Tuesday, March 14, 2006

Insanity of War.

World War 2 has been an interest of mine since I was still in high school and over time I’ve read pretty much anything about it I could get my hands on. Of all the authors and various books written about WW2 two of the best are arguably Stalingrad and Berlin, which were both written by Antony Beevor. These two books changed my opinion on World War 2 more than anything else because both accurately and clearly detailed the depth of insanity men fall towards in war.

One of the most poignant examples of this was when a group of German soldiers (If I recall correctly, they may have be Russian) were burying one of their comrades. They covered the man with branches collected from nearby trees, when one of the other soldiers cried out that they were “Enemy branches!!” causing the soldiers to fanatically recollect the foliage and burn it. Another example was a German solider facing the huge soviet offenses to charge to Berlin in 1945, comparing the attacking Russian waves to animals that were simply out to be killed or kill him. The Russians of course weren’t terribly better with many Russian soldiers, still incredibly bitter from the siege at Stalingrad, going on a murdering and raping spree against German civilians in order to get revenge.

The violence, inhumanity and sheer disregard for human life demonstrated on the Eastern front of WW2 demonstrates war at its very worst. Russian commanders in their attempts to race to Berlin to beat the Americans, not to mention each other, wasted huge amounts of human life. This is because the Russians frequently chose to attack using large bludgeoning waves of troops against well entrenched positions. Casualties, even considering the small numbers of German defenders, were often extremely high and better firing support, reconnaissance and preparation before attacks Russian commanders could have avoided such high losses.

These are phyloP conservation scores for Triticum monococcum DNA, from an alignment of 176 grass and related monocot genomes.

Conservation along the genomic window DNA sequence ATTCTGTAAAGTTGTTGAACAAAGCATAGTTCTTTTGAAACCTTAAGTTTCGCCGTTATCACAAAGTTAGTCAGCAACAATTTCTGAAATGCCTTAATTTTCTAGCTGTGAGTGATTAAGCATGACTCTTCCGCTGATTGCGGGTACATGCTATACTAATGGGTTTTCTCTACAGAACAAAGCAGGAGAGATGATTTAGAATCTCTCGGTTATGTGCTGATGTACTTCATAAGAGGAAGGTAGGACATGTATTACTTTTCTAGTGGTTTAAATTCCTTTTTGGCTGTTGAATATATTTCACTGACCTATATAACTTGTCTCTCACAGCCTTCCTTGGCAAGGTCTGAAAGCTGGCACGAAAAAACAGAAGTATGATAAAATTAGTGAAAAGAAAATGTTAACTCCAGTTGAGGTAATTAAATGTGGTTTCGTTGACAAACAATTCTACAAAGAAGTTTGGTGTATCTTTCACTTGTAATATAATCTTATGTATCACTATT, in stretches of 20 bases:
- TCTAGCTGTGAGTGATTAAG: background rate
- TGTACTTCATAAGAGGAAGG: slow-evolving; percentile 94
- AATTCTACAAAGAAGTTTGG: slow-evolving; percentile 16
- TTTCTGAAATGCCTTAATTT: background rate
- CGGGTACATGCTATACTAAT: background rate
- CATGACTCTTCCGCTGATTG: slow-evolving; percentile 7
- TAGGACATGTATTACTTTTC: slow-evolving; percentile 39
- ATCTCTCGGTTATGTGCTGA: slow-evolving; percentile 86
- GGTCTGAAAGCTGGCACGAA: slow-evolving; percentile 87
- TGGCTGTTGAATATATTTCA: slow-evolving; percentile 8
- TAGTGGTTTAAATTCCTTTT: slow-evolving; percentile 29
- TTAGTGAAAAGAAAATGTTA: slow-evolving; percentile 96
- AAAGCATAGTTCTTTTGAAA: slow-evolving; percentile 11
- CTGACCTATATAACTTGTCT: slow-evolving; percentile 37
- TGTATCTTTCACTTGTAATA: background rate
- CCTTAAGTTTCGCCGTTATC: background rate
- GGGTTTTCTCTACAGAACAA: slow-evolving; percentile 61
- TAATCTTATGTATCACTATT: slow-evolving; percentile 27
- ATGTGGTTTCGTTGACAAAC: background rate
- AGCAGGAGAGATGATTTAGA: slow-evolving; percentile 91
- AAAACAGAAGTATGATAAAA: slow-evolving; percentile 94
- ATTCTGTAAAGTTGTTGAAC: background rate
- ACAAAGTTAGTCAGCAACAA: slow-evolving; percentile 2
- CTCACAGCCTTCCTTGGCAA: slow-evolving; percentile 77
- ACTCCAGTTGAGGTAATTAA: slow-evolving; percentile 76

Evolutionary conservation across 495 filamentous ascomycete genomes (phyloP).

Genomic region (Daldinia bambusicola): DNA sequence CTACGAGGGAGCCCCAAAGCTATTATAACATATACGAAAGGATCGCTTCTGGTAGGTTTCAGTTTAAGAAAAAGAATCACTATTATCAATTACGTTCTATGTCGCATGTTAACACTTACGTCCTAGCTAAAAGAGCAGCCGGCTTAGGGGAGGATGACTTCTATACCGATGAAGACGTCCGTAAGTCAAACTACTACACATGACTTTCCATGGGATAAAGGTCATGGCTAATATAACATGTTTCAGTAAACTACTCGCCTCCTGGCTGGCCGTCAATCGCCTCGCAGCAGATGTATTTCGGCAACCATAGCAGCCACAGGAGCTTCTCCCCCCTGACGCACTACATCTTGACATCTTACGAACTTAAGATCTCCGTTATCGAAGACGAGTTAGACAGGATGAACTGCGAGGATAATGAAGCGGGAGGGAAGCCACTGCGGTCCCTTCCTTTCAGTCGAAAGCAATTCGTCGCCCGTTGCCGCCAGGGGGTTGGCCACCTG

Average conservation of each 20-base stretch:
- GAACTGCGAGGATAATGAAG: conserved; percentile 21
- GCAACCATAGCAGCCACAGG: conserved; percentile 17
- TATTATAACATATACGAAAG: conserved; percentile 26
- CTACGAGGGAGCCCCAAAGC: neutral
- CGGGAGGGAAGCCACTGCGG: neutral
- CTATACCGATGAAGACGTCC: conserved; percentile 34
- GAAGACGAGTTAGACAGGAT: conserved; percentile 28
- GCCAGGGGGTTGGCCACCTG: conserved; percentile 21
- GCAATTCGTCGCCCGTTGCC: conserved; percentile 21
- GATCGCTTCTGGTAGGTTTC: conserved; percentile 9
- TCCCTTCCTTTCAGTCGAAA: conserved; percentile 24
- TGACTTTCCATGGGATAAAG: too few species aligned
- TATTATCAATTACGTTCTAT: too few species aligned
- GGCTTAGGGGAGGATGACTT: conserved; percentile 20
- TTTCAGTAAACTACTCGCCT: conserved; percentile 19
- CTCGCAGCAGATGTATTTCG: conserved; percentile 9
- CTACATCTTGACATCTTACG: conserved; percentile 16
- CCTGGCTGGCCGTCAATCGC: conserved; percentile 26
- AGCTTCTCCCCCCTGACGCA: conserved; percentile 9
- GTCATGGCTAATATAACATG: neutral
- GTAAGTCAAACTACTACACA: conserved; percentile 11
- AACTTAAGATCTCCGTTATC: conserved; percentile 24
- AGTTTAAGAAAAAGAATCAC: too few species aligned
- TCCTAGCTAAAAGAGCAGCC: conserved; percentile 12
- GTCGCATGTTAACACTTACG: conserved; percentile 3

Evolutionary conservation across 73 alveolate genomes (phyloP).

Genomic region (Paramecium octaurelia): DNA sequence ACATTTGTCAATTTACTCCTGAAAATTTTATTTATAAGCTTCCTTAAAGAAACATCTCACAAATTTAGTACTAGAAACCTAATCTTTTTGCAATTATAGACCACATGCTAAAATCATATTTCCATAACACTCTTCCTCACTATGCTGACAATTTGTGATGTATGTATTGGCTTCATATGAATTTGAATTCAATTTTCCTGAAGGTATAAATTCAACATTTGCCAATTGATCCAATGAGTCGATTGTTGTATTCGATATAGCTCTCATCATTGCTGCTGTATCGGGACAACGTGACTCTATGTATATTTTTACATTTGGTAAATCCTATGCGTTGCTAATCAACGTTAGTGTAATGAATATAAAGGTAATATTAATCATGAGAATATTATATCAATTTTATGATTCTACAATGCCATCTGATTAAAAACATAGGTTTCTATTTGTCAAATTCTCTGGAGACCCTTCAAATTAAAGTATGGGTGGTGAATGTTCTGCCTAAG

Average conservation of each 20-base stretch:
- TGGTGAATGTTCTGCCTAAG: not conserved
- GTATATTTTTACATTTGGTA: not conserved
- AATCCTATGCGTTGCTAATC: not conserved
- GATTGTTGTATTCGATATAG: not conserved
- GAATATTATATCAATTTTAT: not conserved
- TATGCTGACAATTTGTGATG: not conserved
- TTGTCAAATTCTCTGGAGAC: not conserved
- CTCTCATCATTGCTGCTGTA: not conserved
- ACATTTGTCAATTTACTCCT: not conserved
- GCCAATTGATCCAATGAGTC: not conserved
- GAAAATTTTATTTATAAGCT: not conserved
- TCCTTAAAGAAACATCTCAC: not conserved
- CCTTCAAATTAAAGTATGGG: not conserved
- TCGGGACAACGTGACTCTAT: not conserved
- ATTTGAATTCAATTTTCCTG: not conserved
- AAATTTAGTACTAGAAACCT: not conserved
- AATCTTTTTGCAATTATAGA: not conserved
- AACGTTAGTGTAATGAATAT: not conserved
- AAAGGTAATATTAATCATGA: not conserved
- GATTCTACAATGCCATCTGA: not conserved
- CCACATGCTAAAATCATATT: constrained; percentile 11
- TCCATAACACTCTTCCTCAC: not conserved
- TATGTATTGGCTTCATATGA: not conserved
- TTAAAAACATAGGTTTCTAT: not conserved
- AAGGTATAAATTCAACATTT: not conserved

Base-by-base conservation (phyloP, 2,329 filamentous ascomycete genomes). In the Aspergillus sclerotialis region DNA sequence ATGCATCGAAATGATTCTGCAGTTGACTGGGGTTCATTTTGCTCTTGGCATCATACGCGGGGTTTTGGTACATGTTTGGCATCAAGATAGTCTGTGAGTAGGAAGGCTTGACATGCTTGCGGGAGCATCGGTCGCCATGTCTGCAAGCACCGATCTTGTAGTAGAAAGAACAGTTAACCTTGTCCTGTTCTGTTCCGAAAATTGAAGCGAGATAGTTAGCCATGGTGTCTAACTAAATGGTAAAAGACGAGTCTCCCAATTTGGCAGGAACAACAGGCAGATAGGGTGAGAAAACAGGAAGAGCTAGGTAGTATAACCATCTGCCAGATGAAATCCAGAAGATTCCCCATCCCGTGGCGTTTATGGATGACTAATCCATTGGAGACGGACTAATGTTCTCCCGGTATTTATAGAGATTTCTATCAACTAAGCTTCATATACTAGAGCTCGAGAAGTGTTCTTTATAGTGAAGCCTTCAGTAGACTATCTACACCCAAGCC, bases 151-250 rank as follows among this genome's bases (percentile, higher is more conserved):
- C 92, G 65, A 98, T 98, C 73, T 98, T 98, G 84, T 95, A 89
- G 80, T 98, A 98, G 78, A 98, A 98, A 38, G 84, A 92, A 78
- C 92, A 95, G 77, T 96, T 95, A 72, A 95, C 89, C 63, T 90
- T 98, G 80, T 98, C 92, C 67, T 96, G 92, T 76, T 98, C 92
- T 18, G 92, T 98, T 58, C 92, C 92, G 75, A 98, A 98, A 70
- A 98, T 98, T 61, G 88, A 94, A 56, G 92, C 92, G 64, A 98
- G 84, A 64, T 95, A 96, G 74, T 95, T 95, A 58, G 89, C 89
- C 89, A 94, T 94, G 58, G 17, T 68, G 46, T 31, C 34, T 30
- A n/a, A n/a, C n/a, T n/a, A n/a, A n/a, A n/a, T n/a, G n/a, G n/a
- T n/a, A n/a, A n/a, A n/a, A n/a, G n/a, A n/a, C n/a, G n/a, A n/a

Adolf Hitler also played his part in exacerbating both the war and the loss of human life. Hitler held to an untenable position where he would not concede even an inch of land that his forces had previously gained. This resulted in long, bloody and most importantly pointless sieges such as Budapest, which I get the impression Hitler thought he could turn into a German equivalent of Stalingrad. Hitler too was also completely deluded, at one point ordering phantom divisions that never existed and engaging in wasteful assaults such as the Ardennes campaign of 1944. Panzer divisions lost in that attack would have been better served on the eastern front, which would have been more useful than simply being easy targets for American and British planes.

Unfortunately, the western Allies are not entirely guilt free from (needlessly) adding to the already horrific death toll of WW2. The fire-bombing of a small German city called Dresden in February 1945 demonstrates a similar mindset in many ways to the revenge rapes/murders on civilians carried out by the Russians. Dresden had no important industry, was not in any area that would be essential for allies to cross and had a small population. The town was almost entirely annihilated by the combined American/British air raid and over 300,000 people were killed. The air-raid was nothing more than a revenge attack for the bombings on British cities (1941) and the V-2 rocket attacks (~1944-1945).

Although I’ll concede that world war 2 was a war that needed to be fought as the evils of NAZI German and Imperial Japan needed to be combated, what never needed to happen were so many incidents where peoples lives (regardless of what side they were on) were destroyed for no purpose. Such are the depths that wars frequently sink towards, where human lives become nothing more than little plastic figurines on a table to be cashed in for more territory, materials and prestige.

Sources: Berlin: The Downfall 1945, and Stalingrad both written by Antony Beevor and more than worth reading even if WW2 isn't your area of interest.